Lunar Transfer Trajectories

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When discussing paths by which an object, which we will term a spacecraft, can travel from one of the principal bodies of the Terra-Luna system to the other, we can recognize two basic categories permitted by the laws of orbital mechanics, which we will describe as ballistic & non-ballistic trajectories. A ballistic trajectory trajectory is one in which the spacecraft receives a single instantaneous momentum input, or impulse, which imparts (as kinetic energy) the total mechanical energy required for its subsequent motion, which is shaped only by gravitational forces & momentum ; a non-ballistic trajectory is one which does not fit this description. Within the category of ballistic trajectories, there are four classes : low-energy, first-revolution elliptical, parabolic, & hyperbolic (the parabolic class being trivial). The non-ballistic category comprises two classes, constant-thrust & multiple-impulse.

Ballistic Trajectories

No real trajectory corresponds with the definition of a ballistic trajectory which we have used above. Even a projectile fired from a gun acquires its momentum in a non-zero period of time, & most actual lunar transfers down to the present time have incorporated some form of midcourse correction maneuver. Nevertheless, if the time duration of the initial impulse is brief compared to the transit time, & the velocity increment of the of the initial impulse is large compared to the midcourse maneuver, the ideal ballistic trajectory proves to be a good approximation to the actual behaviour of the spacecraft. The first condition is normally fulfilled by the behaviour of a high-thrust chemical rocket engine, which may burn for a few hundred seconds at the beginning of a transit lasting a hundred hours. The fulfillment of the second condition is largely dependent upon the accuracy of the initial burn, but has proven practicable.

Low-energy Trajectories

Low-energy ballistic trajectories rely on momentum transfer between the spacecraft & celestial bodies to move the spacecraft from an orbit centered on one body to an orbit centered on another body. The classic low-energy trajectory in the Terra-Luna system is based on the "Jacobi integral", a particular solution of the equations of motion in a rotating system. It has been shown[1] that, for transit from Terra to Luna, the shape of this trajectory is a high geocentric ellipse, the apogee of which gradually increases under the influence of lunar gravity, until it passes through the Lagrangian point L1 after a period of several months & enters a selenocentric trajectory. Other sets of low-energy trajectories have been developed, based for example on weak boundary capture using solar as well as lunar perturbations, & a family of special trajectories involving the Lagrangian points has become known as the Interplanetary Transport Network, but in general they are similar to the Jacobi-integral trajectory.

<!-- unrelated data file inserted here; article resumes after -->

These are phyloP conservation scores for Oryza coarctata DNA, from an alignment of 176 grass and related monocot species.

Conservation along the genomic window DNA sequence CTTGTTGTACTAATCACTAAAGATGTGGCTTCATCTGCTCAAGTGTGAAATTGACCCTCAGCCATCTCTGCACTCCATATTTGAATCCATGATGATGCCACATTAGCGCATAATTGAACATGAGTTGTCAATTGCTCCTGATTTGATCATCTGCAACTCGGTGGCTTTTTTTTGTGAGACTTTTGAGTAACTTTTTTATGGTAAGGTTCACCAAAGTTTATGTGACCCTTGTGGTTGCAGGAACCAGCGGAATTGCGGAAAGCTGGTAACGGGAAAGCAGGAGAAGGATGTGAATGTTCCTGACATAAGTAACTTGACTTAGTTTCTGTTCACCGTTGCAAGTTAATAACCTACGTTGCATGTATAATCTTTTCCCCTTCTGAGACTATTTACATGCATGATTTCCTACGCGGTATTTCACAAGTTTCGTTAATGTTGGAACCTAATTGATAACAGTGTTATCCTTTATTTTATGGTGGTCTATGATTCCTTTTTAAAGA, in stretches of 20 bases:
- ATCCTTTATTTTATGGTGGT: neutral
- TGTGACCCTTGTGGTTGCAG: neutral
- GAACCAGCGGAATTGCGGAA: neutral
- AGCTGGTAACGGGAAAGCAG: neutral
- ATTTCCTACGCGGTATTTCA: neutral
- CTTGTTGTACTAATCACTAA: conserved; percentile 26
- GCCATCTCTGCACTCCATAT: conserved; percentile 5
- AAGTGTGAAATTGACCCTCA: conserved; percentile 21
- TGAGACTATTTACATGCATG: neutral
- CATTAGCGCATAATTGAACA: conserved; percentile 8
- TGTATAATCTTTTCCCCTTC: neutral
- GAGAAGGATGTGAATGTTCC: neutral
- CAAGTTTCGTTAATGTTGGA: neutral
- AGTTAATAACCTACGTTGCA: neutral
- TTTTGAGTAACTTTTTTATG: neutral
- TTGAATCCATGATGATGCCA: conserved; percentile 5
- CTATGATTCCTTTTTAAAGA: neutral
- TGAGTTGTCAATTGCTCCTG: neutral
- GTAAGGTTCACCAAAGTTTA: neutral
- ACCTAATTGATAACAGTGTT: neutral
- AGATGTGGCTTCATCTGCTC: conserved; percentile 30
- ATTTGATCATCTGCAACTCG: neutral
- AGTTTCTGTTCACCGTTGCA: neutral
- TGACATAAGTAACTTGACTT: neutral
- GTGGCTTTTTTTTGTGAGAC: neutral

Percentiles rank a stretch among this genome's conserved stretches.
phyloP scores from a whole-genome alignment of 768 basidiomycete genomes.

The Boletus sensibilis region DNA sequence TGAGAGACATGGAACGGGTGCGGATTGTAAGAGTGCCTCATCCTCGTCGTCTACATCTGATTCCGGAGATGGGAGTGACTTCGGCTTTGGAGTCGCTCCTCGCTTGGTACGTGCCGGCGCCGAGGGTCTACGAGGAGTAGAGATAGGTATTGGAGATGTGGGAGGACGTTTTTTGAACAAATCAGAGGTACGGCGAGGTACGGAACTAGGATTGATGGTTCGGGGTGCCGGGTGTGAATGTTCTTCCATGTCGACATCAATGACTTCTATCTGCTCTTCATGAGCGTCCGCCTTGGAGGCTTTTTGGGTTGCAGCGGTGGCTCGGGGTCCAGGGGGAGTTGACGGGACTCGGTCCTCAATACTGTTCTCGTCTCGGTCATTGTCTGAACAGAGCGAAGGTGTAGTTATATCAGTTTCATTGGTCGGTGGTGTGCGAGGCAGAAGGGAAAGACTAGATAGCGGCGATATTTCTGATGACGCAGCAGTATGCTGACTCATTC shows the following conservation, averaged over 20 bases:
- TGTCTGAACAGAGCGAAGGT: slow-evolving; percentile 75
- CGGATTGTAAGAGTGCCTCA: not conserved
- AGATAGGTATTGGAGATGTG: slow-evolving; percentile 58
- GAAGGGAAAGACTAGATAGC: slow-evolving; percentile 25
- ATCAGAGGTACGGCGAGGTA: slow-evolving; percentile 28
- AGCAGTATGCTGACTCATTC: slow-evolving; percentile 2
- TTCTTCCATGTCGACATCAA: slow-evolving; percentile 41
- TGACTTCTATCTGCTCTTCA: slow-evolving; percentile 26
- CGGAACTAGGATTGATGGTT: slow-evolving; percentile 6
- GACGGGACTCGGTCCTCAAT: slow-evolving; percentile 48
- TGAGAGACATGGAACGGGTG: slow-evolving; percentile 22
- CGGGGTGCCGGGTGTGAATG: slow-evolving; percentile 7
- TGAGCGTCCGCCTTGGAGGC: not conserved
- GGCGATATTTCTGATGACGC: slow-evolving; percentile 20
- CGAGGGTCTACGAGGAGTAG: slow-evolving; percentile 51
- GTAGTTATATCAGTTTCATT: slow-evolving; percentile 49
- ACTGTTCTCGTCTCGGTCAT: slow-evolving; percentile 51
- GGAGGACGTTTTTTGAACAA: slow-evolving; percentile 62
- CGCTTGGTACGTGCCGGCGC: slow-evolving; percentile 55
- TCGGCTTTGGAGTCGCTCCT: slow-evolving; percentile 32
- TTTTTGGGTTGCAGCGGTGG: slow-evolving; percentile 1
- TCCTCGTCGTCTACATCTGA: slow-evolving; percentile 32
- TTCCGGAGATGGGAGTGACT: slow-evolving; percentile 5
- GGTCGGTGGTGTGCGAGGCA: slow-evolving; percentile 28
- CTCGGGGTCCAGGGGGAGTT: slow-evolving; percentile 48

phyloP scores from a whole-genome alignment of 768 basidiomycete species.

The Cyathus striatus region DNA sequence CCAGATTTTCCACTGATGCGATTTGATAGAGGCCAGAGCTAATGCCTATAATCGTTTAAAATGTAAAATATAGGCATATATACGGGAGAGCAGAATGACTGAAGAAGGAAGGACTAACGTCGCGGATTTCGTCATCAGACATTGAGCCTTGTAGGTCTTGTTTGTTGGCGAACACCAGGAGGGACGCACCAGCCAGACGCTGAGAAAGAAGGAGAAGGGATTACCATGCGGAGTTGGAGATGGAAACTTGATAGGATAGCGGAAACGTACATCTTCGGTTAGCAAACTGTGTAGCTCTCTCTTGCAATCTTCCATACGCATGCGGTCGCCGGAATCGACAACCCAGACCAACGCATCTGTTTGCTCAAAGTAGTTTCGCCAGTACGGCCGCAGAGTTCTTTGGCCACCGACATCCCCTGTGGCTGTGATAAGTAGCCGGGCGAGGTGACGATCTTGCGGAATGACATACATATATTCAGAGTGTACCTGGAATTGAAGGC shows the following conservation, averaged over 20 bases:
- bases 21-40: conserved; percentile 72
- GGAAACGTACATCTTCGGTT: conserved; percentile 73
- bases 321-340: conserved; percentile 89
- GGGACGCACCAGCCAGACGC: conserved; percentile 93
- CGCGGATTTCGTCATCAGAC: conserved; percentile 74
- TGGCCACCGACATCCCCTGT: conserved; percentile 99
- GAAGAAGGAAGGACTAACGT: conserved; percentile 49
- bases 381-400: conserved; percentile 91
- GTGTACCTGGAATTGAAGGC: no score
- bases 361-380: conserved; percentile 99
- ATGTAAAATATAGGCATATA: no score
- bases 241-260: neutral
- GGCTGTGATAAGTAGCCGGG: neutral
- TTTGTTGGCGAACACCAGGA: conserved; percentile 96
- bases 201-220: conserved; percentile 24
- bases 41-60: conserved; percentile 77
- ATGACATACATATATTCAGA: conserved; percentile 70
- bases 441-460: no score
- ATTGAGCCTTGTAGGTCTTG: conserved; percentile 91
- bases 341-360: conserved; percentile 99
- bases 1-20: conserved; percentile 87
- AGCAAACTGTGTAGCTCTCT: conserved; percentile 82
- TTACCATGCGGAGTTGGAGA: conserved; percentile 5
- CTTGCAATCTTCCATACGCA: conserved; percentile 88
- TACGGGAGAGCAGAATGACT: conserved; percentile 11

First-revolution Elliptical Trajectories

A first-revolution elliptical ballistic trajectory is, in essence, a single-impulse elliptical orbit about one of the principal bodies, which intersects the position of the other principal body at some point between the first and second periapses. It is obvious that the other body will be reached if the apoapsis altitude of this orbit is the same as the altitude of the body's orbit, & lies in the same direction at the same time. If the apoapsis altitude is greater & the angular orientation is different, an "ascending" & "descending" interception will occur, depending on whether the interception occurs before or after apoapsis. What is not quite so obvious is that interception can also occur in an orbit with an apoapsis somewhat lower than the altitude of the body to be reached, as that body's gravity will draw the spacecraft in (assuming proper angular orientation — otherwise, angular momentum considerations may cause the spacecraft to be ejected in an unexpected direction). The lowest-velocity Terra-to-Luna first-revolution elliptical trajectory requires an initial velocity of approximately 10.9 km/s & occupies a transit time of approximately 5 days. (It is possible to construct an elliptical trajectory which will intercept the body to be reached after a number of revolutions larger than one, but this is seldom called for.)